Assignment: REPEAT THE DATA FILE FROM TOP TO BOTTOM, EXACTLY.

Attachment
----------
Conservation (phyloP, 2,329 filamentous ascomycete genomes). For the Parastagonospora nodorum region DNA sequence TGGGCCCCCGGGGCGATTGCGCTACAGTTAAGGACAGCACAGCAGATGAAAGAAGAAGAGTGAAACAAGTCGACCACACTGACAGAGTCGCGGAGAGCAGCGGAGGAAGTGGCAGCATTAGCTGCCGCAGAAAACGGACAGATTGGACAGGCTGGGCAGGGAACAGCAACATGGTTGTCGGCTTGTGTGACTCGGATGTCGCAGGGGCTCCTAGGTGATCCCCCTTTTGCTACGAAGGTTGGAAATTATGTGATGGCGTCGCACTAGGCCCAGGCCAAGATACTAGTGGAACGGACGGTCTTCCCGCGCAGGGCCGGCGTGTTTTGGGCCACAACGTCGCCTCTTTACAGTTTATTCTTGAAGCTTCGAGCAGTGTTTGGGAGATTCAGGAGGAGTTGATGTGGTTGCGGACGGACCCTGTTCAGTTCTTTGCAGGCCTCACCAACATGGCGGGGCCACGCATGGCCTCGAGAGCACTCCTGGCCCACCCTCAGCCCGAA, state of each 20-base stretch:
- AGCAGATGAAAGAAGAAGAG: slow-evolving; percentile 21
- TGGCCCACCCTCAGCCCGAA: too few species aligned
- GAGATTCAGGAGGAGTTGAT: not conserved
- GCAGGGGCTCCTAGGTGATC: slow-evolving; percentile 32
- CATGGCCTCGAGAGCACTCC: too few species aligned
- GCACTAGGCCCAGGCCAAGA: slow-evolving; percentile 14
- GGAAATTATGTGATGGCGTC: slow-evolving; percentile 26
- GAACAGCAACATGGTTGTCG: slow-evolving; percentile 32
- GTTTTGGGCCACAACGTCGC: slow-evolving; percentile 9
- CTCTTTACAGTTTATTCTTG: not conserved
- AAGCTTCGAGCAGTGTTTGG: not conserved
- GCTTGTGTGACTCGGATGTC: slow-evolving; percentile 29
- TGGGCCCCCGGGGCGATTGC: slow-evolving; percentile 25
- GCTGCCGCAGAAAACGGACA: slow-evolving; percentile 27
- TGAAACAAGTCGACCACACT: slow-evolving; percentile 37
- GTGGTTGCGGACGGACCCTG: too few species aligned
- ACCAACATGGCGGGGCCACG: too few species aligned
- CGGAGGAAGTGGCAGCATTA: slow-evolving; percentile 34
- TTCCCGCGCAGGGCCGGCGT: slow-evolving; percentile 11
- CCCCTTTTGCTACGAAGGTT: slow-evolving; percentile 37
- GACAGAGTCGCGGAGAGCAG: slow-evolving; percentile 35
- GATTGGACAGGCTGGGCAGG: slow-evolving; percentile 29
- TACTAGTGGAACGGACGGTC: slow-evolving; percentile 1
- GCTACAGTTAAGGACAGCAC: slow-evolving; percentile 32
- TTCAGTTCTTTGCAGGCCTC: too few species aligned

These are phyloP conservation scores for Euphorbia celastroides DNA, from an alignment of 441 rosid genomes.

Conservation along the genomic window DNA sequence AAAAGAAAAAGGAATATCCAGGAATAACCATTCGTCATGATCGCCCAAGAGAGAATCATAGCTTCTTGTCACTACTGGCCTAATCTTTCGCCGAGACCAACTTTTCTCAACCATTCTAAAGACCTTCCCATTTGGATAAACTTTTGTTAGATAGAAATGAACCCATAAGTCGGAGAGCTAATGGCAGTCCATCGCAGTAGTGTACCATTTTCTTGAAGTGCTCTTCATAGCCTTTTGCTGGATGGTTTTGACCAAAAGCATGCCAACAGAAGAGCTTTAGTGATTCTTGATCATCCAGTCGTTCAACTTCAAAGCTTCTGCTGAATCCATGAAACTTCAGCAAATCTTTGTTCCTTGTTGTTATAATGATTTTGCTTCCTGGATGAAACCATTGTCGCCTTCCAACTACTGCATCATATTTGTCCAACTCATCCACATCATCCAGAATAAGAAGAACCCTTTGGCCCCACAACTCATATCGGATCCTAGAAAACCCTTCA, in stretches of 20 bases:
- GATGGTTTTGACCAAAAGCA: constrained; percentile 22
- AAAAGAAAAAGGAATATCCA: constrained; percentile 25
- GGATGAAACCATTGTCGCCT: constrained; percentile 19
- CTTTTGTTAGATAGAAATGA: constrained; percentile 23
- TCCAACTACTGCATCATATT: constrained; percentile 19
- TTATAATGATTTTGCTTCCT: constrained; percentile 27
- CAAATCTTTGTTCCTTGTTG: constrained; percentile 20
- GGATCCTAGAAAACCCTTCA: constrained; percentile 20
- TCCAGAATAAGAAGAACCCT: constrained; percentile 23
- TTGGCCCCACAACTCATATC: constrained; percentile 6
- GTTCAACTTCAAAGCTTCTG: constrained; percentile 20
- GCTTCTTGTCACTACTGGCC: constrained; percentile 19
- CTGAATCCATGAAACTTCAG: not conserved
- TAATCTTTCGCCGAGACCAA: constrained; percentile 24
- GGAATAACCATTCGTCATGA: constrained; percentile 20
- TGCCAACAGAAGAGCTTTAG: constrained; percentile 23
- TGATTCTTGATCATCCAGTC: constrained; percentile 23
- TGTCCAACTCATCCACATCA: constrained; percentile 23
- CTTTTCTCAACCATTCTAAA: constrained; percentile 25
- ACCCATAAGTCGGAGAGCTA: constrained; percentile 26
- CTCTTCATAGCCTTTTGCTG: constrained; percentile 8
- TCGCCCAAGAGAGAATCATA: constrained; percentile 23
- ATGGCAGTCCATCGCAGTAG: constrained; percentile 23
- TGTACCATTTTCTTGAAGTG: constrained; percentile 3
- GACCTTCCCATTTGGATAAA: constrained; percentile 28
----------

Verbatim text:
Conservation (phyloP, 2,329 filamentous ascomycete genomes). For the Parastagonospora nodorum region DNA sequence TGGGCCCCCGGGGCGATTGCGCTACAGTTAAGGACAGCACAGCAGATGAAAGAAGAAGAGTGAAACAAGTCGACCACACTGACAGAGTCGCGGAGAGCAGCGGAGGAAGTGGCAGCATTAGCTGCCGCAGAAAACGGACAGATTGGACAGGCTGGGCAGGGAACAGCAACATGGTTGTCGGCTTGTGTGACTCGGATGTCGCAGGGGCTCCTAGGTGATCCCCCTTTTGCTACGAAGGTTGGAAATTATGTGATGGCGTCGCACTAGGCCCAGGCCAAGATACTAGTGGAACGGACGGTCTTCCCGCGCAGGGCCGGCGTGTTTTGGGCCACAACGTCGCCTCTTTACAGTTTATTCTTGAAGCTTCGAGCAGTGTTTGGGAGATTCAGGAGGAGTTGATGTGGTTGCGGACGGACCCTGTTCAGTTCTTTGCAGGCCTCACCAACATGGCGGGGCCACGCATGGCCTCGAGAGCACTCCTGGCCCACCCTCAGCCCGAA, state of each 20-base stretch:
- AGCAGATGAAAGAAGAAGAG: slow-evolving; percentile 21
- TGGCCCACCCTCAGCCCGAA: too few species aligned
- GAGATTCAGGAGGAGTTGAT: not conserved
- GCAGGGGCTCCTAGGTGATC: slow-evolving; percentile 32
- CATGGCCTCGAGAGCACTCC: too few species aligned
- GCACTAGGCCCAGGCCAAGA: slow-evolving; percentile 14
- GGAAATTATGTGATGGCGTC: slow-evolving; percentile 26
- GAACAGCAACATGGTTGTCG: slow-evolving; percentile 32
- GTTTTGGGCCACAACGTCGC: slow-evolving; percentile 9
- CTCTTTACAGTTTATTCTTG: not conserved
- AAGCTTCGAGCAGTGTTTGG: not conserved
- GCTTGTGTGACTCGGATGTC: slow-evolving; percentile 29
- TGGGCCCCCGGGGCGATTGC: slow-evolving; percentile 25
- GCTGCCGCAGAAAACGGACA: slow-evolving; percentile 27
- TGAAACAAGTCGACCACACT: slow-evolving; percentile 37
- GTGGTTGCGGACGGACCCTG: too few species aligned
- ACCAACATGGCGGGGCCACG: too few species aligned
- CGGAGGAAGTGGCAGCATTA: slow-evolving; percentile 34
- TTCCCGCGCAGGGCCGGCGT: slow-evolving; percentile 11
- CCCCTTTTGCTACGAAGGTT: slow-evolving; percentile 37
- GACAGAGTCGCGGAGAGCAG: slow-evolving; percentile 35
- GATTGGACAGGCTGGGCAGG: slow-evolving; percentile 29
- TACTAGTGGAACGGACGGTC: slow-evolving; percentile 1
- GCTACAGTTAAGGACAGCAC: slow-evolving; percentile 32
- TTCAGTTCTTTGCAGGCCTC: too few species aligned

These are phyloP conservation scores for Euphorbia celastroides DNA, from an alignment of 441 rosid genomes.

Conservation along the genomic window DNA sequence AAAAGAAAAAGGAATATCCAGGAATAACCATTCGTCATGATCGCCCAAGAGAGAATCATAGCTTCTTGTCACTACTGGCCTAATCTTTCGCCGAGACCAACTTTTCTCAACCATTCTAAAGACCTTCCCATTTGGATAAACTTTTGTTAGATAGAAATGAACCCATAAGTCGGAGAGCTAATGGCAGTCCATCGCAGTAGTGTACCATTTTCTTGAAGTGCTCTTCATAGCCTTTTGCTGGATGGTTTTGACCAAAAGCATGCCAACAGAAGAGCTTTAGTGATTCTTGATCATCCAGTCGTTCAACTTCAAAGCTTCTGCTGAATCCATGAAACTTCAGCAAATCTTTGTTCCTTGTTGTTATAATGATTTTGCTTCCTGGATGAAACCATTGTCGCCTTCCAACTACTGCATCATATTTGTCCAACTCATCCACATCATCCAGAATAAGAAGAACCCTTTGGCCCCACAACTCATATCGGATCCTAGAAAACCCTTCA, in stretches of 20 bases:
- GATGGTTTTGACCAAAAGCA: constrained; percentile 22
- AAAAGAAAAAGGAATATCCA: constrained; percentile 25
- GGATGAAACCATTGTCGCCT: constrained; percentile 19
- CTTTTGTTAGATAGAAATGA: constrained; percentile 23
- TCCAACTACTGCATCATATT: constrained; percentile 19
- TTATAATGATTTTGCTTCCT: constrained; percentile 27
- CAAATCTTTGTTCCTTGTTG: constrained; percentile 20
- GGATCCTAGAAAACCCTTCA: constrained; percentile 20
- TCCAGAATAAGAAGAACCCT: constrained; percentile 23
- TTGGCCCCACAACTCATATC: constrained; percentile 6
- GTTCAACTTCAAAGCTTCTG: constrained; percentile 20
- GCTTCTTGTCACTACTGGCC: constrained; percentile 19
- CTGAATCCATGAAACTTCAG: not conserved
- TAATCTTTCGCCGAGACCAA: constrained; percentile 24
- GGAATAACCATTCGTCATGA: constrained; percentile 20
- TGCCAACAGAAGAGCTTTAG: constrained; percentile 23
- TGATTCTTGATCATCCAGTC: constrained; percentile 23
- TGTCCAACTCATCCACATCA: constrained; percentile 23
- CTTTTCTCAACCATTCTAAA: constrained; percentile 25
- ACCCATAAGTCGGAGAGCTA: constrained; percentile 26
- CTCTTCATAGCCTTTTGCTG: constrained; percentile 8
- TCGCCCAAGAGAGAATCATA: constrained; percentile 23
- ATGGCAGTCCATCGCAGTAG: constrained; percentile 23
- TGTACCATTTTCTTGAAGTG: constrained; percentile 3
- GACCTTCCCATTTGGATAAA: constrained; percentile 28